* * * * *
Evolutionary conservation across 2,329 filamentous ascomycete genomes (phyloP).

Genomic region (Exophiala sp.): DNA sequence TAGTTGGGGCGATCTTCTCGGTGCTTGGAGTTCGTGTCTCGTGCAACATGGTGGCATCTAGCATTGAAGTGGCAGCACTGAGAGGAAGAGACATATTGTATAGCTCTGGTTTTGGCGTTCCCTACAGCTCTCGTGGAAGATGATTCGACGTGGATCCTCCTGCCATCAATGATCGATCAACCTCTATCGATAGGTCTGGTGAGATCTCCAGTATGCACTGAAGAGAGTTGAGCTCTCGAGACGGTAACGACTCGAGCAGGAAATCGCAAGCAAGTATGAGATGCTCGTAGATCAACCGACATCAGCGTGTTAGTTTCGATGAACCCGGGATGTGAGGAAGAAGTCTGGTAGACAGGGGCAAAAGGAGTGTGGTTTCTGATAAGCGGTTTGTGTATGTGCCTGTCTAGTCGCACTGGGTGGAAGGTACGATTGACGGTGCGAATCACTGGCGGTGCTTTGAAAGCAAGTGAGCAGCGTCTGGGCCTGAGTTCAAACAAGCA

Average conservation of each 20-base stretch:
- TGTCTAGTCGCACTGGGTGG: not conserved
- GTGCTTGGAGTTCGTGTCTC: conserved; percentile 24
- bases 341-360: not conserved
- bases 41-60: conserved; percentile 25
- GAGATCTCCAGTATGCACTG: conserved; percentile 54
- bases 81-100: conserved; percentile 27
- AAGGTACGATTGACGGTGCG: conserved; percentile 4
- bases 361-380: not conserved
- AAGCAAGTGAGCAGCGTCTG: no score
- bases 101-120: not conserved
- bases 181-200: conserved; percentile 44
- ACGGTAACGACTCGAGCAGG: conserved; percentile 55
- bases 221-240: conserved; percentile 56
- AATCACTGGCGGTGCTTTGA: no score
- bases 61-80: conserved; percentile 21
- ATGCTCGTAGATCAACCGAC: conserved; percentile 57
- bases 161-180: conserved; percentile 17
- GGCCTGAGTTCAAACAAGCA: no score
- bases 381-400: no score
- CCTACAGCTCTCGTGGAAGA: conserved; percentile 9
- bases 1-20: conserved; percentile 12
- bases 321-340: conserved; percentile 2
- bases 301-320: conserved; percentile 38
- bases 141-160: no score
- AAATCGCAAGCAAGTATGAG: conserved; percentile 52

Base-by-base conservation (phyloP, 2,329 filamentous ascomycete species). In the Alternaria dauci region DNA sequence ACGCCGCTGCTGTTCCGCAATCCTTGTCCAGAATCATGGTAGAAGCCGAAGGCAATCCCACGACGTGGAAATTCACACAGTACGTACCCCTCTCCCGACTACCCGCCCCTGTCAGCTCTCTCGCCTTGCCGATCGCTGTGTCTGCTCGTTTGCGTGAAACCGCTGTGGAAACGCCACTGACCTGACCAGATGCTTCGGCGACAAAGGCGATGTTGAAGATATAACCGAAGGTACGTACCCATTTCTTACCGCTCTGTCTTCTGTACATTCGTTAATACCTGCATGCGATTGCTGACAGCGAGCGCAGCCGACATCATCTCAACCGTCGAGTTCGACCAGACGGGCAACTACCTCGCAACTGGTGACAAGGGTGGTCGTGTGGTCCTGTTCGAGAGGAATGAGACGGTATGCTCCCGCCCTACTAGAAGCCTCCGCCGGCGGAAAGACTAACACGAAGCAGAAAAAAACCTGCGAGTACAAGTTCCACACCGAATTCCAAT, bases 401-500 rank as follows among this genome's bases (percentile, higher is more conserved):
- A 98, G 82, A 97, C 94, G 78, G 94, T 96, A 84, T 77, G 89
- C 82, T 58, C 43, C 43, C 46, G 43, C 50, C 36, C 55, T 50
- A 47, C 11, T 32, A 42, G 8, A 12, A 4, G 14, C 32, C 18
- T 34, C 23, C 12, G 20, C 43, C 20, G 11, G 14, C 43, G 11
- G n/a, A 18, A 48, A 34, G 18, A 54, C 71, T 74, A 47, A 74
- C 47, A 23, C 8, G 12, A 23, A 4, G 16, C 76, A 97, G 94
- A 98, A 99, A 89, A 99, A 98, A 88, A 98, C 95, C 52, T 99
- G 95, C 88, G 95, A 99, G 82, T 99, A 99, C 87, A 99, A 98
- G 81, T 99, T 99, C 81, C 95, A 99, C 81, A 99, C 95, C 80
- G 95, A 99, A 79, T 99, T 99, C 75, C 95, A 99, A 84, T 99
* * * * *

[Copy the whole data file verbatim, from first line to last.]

Evolutionary conservation across 2,329 filamentous ascomycete genomes (phyloP).

Genomic region (Exophiala sp.): DNA sequence TAGTTGGGGCGATCTTCTCGGTGCTTGGAGTTCGTGTCTCGTGCAACATGGTGGCATCTAGCATTGAAGTGGCAGCACTGAGAGGAAGAGACATATTGTATAGCTCTGGTTTTGGCGTTCCCTACAGCTCTCGTGGAAGATGATTCGACGTGGATCCTCCTGCCATCAATGATCGATCAACCTCTATCGATAGGTCTGGTGAGATCTCCAGTATGCACTGAAGAGAGTTGAGCTCTCGAGACGGTAACGACTCGAGCAGGAAATCGCAAGCAAGTATGAGATGCTCGTAGATCAACCGACATCAGCGTGTTAGTTTCGATGAACCCGGGATGTGAGGAAGAAGTCTGGTAGACAGGGGCAAAAGGAGTGTGGTTTCTGATAAGCGGTTTGTGTATGTGCCTGTCTAGTCGCACTGGGTGGAAGGTACGATTGACGGTGCGAATCACTGGCGGTGCTTTGAAAGCAAGTGAGCAGCGTCTGGGCCTGAGTTCAAACAAGCA

Average conservation of each 20-base stretch:
- TGTCTAGTCGCACTGGGTGG: not conserved
- GTGCTTGGAGTTCGTGTCTC: conserved; percentile 24
- bases 341-360: not conserved
- bases 41-60: conserved; percentile 25
- GAGATCTCCAGTATGCACTG: conserved; percentile 54
- bases 81-100: conserved; percentile 27
- AAGGTACGATTGACGGTGCG: conserved; percentile 4
- bases 361-380: not conserved
- AAGCAAGTGAGCAGCGTCTG: no score
- bases 101-120: not conserved
- bases 181-200: conserved; percentile 44
- ACGGTAACGACTCGAGCAGG: conserved; percentile 55
- bases 221-240: conserved; percentile 56
- AATCACTGGCGGTGCTTTGA: no score
- bases 61-80: conserved; percentile 21
- ATGCTCGTAGATCAACCGAC: conserved; percentile 57
- bases 161-180: conserved; percentile 17
- GGCCTGAGTTCAAACAAGCA: no score
- bases 381-400: no score
- CCTACAGCTCTCGTGGAAGA: conserved; percentile 9
- bases 1-20: conserved; percentile 12
- bases 321-340: conserved; percentile 2
- bases 301-320: conserved; percentile 38
- bases 141-160: no score
- AAATCGCAAGCAAGTATGAG: conserved; percentile 52

Base-by-base conservation (phyloP, 2,329 filamentous ascomycete species). In the Alternaria dauci region DNA sequence ACGCCGCTGCTGTTCCGCAATCCTTGTCCAGAATCATGGTAGAAGCCGAAGGCAATCCCACGACGTGGAAATTCACACAGTACGTACCCCTCTCCCGACTACCCGCCCCTGTCAGCTCTCTCGCCTTGCCGATCGCTGTGTCTGCTCGTTTGCGTGAAACCGCTGTGGAAACGCCACTGACCTGACCAGATGCTTCGGCGACAAAGGCGATGTTGAAGATATAACCGAAGGTACGTACCCATTTCTTACCGCTCTGTCTTCTGTACATTCGTTAATACCTGCATGCGATTGCTGACAGCGAGCGCAGCCGACATCATCTCAACCGTCGAGTTCGACCAGACGGGCAACTACCTCGCAACTGGTGACAAGGGTGGTCGTGTGGTCCTGTTCGAGAGGAATGAGACGGTATGCTCCCGCCCTACTAGAAGCCTCCGCCGGCGGAAAGACTAACACGAAGCAGAAAAAAACCTGCGAGTACAAGTTCCACACCGAATTCCAAT, bases 401-500 rank as follows among this genome's bases (percentile, higher is more conserved):
- A 98, G 82, A 97, C 94, G 78, G 94, T 96, A 84, T 77, G 89
- C 82, T 58, C 43, C 43, C 46, G 43, C 50, C 36, C 55, T 50
- A 47, C 11, T 32, A 42, G 8, A 12, A 4, G 14, C 32, C 18
- T 34, C 23, C 12, G 20, C 43, C 20, G 11, G 14, C 43, G 11
- G n/a, A 18, A 48, A 34, G 18, A 54, C 71, T 74, A 47, A 74
- C 47, A 23, C 8, G 12, A 23, A 4, G 16, C 76, A 97, G 94
- A 98, A 99, A 89, A 99, A 98, A 88, A 98, C 95, C 52, T 99
- G 95, C 88, G 95, A 99, G 82, T 99, A 99, C 87, A 99, A 98
- G 81, T 99, T 99, C 81, C 95, A 99, C 81, A 99, C 95, C 80
- G 95, A 99, A 79, T 99, T 99, C 75, C 95, A 99, A 84, T 99